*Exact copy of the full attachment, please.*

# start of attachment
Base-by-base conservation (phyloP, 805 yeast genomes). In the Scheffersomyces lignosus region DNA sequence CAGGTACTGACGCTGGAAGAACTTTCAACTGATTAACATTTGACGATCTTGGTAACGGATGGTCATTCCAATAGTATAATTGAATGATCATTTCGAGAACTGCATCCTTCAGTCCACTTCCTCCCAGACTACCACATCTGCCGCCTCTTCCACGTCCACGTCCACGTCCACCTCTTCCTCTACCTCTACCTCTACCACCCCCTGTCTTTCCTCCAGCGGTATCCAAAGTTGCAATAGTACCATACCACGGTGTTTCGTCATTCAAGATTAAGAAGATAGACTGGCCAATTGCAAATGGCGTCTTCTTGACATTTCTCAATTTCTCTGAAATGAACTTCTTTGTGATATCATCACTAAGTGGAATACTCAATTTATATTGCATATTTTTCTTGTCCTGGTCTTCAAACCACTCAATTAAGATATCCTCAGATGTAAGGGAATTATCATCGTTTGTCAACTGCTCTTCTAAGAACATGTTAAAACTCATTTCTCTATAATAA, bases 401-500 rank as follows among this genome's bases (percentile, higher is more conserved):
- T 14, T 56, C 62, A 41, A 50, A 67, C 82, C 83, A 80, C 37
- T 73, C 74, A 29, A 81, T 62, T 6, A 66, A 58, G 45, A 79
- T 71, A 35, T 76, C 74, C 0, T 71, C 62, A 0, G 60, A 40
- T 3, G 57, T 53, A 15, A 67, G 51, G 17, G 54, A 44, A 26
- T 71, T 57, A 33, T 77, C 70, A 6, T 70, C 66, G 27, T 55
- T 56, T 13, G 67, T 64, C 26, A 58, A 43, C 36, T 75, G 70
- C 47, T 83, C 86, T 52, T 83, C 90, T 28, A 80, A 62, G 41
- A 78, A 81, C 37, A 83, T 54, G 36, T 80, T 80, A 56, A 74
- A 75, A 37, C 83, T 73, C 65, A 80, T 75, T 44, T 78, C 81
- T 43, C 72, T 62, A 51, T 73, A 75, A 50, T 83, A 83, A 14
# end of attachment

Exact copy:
Base-by-base conservation (phyloP, 805 yeast genomes). In the Scheffersomyces lignosus region DNA sequence CAGGTACTGACGCTGGAAGAACTTTCAACTGATTAACATTTGACGATCTTGGTAACGGATGGTCATTCCAATAGTATAATTGAATGATCATTTCGAGAACTGCATCCTTCAGTCCACTTCCTCCCAGACTACCACATCTGCCGCCTCTTCCACGTCCACGTCCACGTCCACCTCTTCCTCTACCTCTACCTCTACCACCCCCTGTCTTTCCTCCAGCGGTATCCAAAGTTGCAATAGTACCATACCACGGTGTTTCGTCATTCAAGATTAAGAAGATAGACTGGCCAATTGCAAATGGCGTCTTCTTGACATTTCTCAATTTCTCTGAAATGAACTTCTTTGTGATATCATCACTAAGTGGAATACTCAATTTATATTGCATATTTTTCTTGTCCTGGTCTTCAAACCACTCAATTAAGATATCCTCAGATGTAAGGGAATTATCATCGTTTGTCAACTGCTCTTCTAAGAACATGTTAAAACTCATTTCTCTATAATAA, bases 401-500 rank as follows among this genome's bases (percentile, higher is more conserved):
- T 14, T 56, C 62, A 41, A 50, A 67, C 82, C 83, A 80, C 37
- T 73, C 74, A 29, A 81, T 62, T 6, A 66, A 58, G 45, A 79
- T 71, A 35, T 76, C 74, C 0, T 71, C 62, A 0, G 60, A 40
- T 3, G 57, T 53, A 15, A 67, G 51, G 17, G 54, A 44, A 26
- T 71, T 57, A 33, T 77, C 70, A 6, T 70, C 66, G 27, T 55
- T 56, T 13, G 67, T 64, C 26, A 58, A 43, C 36, T 75, G 70
- C 47, T 83, C 86, T 52, T 83, C 90, T 28, A 80, A 62, G 41
- A 78, A 81, C 37, A 83, T 54, G 36, T 80, T 80, A 56, A 74
- A 75, A 37, C 83, T 73, C 65, A 80, T 75, T 44, T 78, C 81
- T 43, C 72, T 62, A 51, T 73, A 75, A 50, T 83, A 83, A 14